nfm.setMaximumFractionDigits(2);
        System.out.println("Formatted as number with max 2 digits for int/frac: " + nfm.format(d));
        nfm = NumberFormat.getCurrencyInstance();
        System.out.println("Formatted as currency: " + nfm.format(d));
    }
}

Save, compile and run the file in directory   c:\_APIContents2 in the usual way.

run test numberformat

The above screenshot shows the output of compiling and running the TestNumberFormat class in the UK locale (default for me). We just print off number and then again with 2 digits for integer and fraction and finally currency.

Locale-sensitive Dates & Numbersgo to top of page Top

So far in this lesson we have looked at the Date and Calendar classes we can use to get and manipulate and dates and times. We then took a brief look at how we can use different locales and how the Locale class holds language and country information for internationalisation. After this we investigated formatting of dates using the DateFormal class and how we can pass different styles to the static factory methods to get different sorts of descriptions about dates and times. We finally looked at the NumberFormat class to see how we can format numbers and currencies.

In this final part of the lesson we look at using all these different classes together and see how we can use different locales with our dates and formatting classes to truly internationalise our output data.

Locale-sensitive Examplego to top of page Top

Time to look at an example of using different locales on dates and numbers:


/*
  Create locale specific dates and numbers
*/
import java.util.Date; // Import the Date class from java.util package
import java.util.Locale; // Import the Locale class from java.util package
import static java.util.Locale.*; // Static import of Locale constants
import java.text.DateFormat; // Import the DateFormat class from java.text package
import static java.text.DateFormat.*; // Static import of DateFormat constants
import java.text.NumberFormat; // Import the NumberFormat class from java.text package
import static java.text.NumberFormat.*; // Static import of NumberFormat constants

class TestDifferentLocales {
    public static void main(String[] args) {
        Date now = new Date(); 
        double d = 5678.5678; 
        System.out.println("Date is: " + now);
        DateFormat dfm = null; 
        NumberFormat nfm = null; 
        Locale[] locales = {UK, FRANCE, GERMANY, ITALY, US}; 
        int[] styles = {SHORT, MEDIUM, LONG, FULL}; 
        String[] stylesDesc = {"SHORT", "MEDIUM", "LONG", "FULL"};
        // Output current date and a number in various forms for different locale 
        for(Locale locale : locales) {
            System.out.println("Formatted displays for country: " + locale.getDisplayCountry());
            nfm = NumberFormat.getInstance(locale);
            System.out.print("Formatted number: " + nfm.format(d));
            nfm = NumberFormat.getCurrencyInstance(locale);
            System.out.println(". Formatted currency: " + nfm.format(d));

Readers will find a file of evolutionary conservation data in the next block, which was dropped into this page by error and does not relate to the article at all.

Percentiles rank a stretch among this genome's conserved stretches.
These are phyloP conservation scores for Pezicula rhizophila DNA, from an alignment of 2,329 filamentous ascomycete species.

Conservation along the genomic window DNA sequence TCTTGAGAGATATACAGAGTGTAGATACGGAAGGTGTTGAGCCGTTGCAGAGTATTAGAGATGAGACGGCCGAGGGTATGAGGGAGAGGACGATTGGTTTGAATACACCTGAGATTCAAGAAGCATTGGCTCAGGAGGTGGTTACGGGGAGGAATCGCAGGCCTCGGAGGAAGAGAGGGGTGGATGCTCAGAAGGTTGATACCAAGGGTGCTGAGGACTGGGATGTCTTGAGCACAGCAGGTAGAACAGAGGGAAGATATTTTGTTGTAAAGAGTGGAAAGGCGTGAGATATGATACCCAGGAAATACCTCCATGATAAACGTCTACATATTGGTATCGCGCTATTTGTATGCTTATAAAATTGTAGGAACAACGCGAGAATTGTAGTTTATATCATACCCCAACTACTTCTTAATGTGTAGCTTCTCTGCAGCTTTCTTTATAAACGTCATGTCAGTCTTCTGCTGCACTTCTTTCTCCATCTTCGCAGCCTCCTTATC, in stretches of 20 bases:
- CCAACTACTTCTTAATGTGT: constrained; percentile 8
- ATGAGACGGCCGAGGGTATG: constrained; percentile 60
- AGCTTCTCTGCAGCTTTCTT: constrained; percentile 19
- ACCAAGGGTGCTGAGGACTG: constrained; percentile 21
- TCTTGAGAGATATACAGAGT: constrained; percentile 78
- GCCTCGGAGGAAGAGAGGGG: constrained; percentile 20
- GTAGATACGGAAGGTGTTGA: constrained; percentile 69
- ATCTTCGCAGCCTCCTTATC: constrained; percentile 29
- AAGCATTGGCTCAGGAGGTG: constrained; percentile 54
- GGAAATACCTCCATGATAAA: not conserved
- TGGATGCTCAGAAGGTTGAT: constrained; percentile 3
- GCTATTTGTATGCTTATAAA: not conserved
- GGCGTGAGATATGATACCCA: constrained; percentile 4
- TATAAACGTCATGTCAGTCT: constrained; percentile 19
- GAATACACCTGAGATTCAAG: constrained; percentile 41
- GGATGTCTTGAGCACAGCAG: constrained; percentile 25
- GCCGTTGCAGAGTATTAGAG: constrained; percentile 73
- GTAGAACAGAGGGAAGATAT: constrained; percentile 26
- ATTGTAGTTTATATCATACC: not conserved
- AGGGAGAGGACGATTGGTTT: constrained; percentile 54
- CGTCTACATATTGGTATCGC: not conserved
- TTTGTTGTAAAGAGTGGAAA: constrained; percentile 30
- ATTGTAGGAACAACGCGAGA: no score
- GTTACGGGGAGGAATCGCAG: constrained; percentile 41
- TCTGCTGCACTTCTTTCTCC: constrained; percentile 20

// Output different styles for this locale 
            for(int i=0; i<styles.length; i++) {
                dfm = DateFormat.getDateInstance(styles[i], locale);
                System.out.print("Style Desc: " + stylesDesc[i] + ": Date is: " + dfm.format(now));
                dfm = DateFormat.getTimeInstance(styles[i], locale);
                System.out.println(". Time is: " + dfm.format(now));
            }
        }
    }
}

Save, compile and run the file in directory   c:\_APIContents2 in the usual way.

run test locale sensitive

The above screenshot shows the output of compiling and running the TestDifferentLocales class in the UK locale (default for me). We print off formatted dates and numbers for different locales and styles.

Dates, Numbers & Currencies Quiz Quizgo to top of page Top

Try the quiz below to test your knowledge of this lesson

Question 1 : What is a java.util.Date object meant to represent?
- A <code>java.util.Date</code> object is meant to represent a specific instant in time.
Question 2 : We can convert a Date object to a Calendar and vice versa?
- Yes which is very handy because we need a <code>Date</code> object for formatting dates when using the <code>DateFormat</code> class.
Question 3 : What method do we use to convert Date objects to Calendar objects?
- We use the <code>setTime()</code> method which allows us to convert <code>Date</code> objects to <code>Calendar</code> objects.
Question 4 : What information does the Locale class contain?
- The <code>Locale</code> class contains information about countries, such as name and ISO codes and which language is spoken in that country.
Question 5 : SHORT, MEDIUM , LONG, are three of the styles options you can pass to a DateFormat static factory method. What is the fourth?
- The fourth option we can use is <code>FULL</code> which is also the most descriptive style we can pass to a <code>DateFormat</code> static factory method.
Question 6 : The NumberFormat class allows us to format numbers and?
- The <code>NumberFormat</code> class allows us to format numbers and currencies.
Status Bar Please select an answer

What's Next?

In the next lesson we look at pattern matching using regular expressions.

<<  Byte Stream Classes                    Regular Expressions  >>